TPP pig farmers’ top priority during fall legislative fly-In

TPP pig farmers’ top priority during fall legislative fly-In

Iowa Pork Producers Association leaders meet with Iowa Congressman David Young at his office in Washington, D.C.

Getting a vote this year on the Trans-Pacific Partnership (TPP) agreement was the top issue on which pig farmers from around the country lobbied their congressional lawmakers this month during the National Pork Producers Council’s biannual legislative fly-in.

In addition to TPP, more than 130 producers from 20 states spent Sept. 14 and 15 urging their senators and representatives to include funding in the next Farm Bill for a Foot and Mouth Disease (FMD) vaccine bank and to oppose a U.S. Department of Agriculture regulation – the so-called GIPSA rule – that would restrict the buying and selling of livestock.

“TPP, the FMD vaccine bank and the GIPSA rule are critically important issues for our industry,” said NPPC President John Weber, a pig farmer from Dysart. “But getting TPP approved and implemented is the No. 1 pork industry priority.”

The TPP includes the United States, Australia, Brunei Darussalam, Canada, Chile, Japan, Malaysia, Mexico, New Zealand, Peru, Singapore and Vietnam. The nations have a combined 800 million consumers and account for nearly 40 percent of global GDP.

“NPPC has been a strong, consistent supporter of free trade agreements,” Weber said. “On average the past 10 years, the United States has been the top global exporter of pork because of FTAs. In fact, we now ship more pork to the 20 U.S. FTA partner nations than to the rest of the world combined.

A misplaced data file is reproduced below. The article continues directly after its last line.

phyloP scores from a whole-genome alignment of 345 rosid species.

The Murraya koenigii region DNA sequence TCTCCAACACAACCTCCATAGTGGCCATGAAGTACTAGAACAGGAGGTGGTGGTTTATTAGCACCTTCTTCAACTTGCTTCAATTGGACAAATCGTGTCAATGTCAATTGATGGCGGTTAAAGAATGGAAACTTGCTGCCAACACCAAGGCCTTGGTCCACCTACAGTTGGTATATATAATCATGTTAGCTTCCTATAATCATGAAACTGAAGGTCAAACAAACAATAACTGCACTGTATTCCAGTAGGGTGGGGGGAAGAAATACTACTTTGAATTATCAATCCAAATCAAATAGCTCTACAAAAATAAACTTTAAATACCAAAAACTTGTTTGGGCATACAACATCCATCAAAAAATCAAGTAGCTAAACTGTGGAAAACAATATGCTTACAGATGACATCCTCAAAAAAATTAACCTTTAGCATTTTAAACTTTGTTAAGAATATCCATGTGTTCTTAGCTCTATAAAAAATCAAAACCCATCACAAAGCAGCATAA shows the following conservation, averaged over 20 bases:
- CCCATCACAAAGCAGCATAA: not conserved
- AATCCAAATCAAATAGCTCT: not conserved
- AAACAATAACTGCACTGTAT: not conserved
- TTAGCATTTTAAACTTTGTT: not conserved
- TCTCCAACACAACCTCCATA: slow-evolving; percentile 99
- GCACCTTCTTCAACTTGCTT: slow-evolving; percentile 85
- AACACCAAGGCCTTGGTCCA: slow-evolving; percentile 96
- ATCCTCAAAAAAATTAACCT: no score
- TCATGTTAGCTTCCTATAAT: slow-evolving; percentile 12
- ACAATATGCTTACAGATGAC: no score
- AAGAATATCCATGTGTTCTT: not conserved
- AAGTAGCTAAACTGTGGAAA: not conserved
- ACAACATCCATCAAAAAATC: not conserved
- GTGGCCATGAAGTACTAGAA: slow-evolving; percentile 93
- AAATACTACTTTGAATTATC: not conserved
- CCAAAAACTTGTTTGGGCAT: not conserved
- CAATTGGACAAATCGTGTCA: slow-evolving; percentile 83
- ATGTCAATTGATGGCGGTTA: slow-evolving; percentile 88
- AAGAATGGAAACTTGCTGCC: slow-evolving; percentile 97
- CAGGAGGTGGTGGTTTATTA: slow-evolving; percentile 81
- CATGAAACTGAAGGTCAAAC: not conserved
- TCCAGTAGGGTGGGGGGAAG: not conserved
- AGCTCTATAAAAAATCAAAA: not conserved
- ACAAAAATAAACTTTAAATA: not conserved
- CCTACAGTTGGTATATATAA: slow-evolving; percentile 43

“But as good as the past FTAs have been, the TPP represents our biggest commercial opportunity ever,” said Weber. “This is a landscape-changing deal that will significantly affect the future of my family and pork-producing families throughout the country. The TPP will cause U.S. pork exports to increase exponentially, and we’ll see at least 10,000 new U.S. jobs created because of that increase.”

During their Capitol Hill visits, hog farmers pointed out the significant negative financial impact that failing to pass TPP will have on their bottom line. Sales and market share will be lost to competitor countries, such as the European Union, that are negotiating FTAs with the TPP nations.

“We cannot walk away from this deal,” Weber said. “Not only would we—and I mean the entire U.S. economy—lose the benefits of expanded exports to the fastest-growing region of the world, we would lose existing market share in the 11 TPP countries, and that would mean lost U.S. jobs. The impact on the American economy would be devastating.”

Additionally, the United States, which led the TPP negotiations, would lose credibility in the region, Weber pointed out.

“If the United States abandons this agreement, which country would want to expend energy negotiating with us on a future trade agreement?” asked Weber. “Never mind the serious economic damage we would inflict on ourselves, if Congress fails to pass the TPP, we signal to the world that geopolitically Asia is not important.”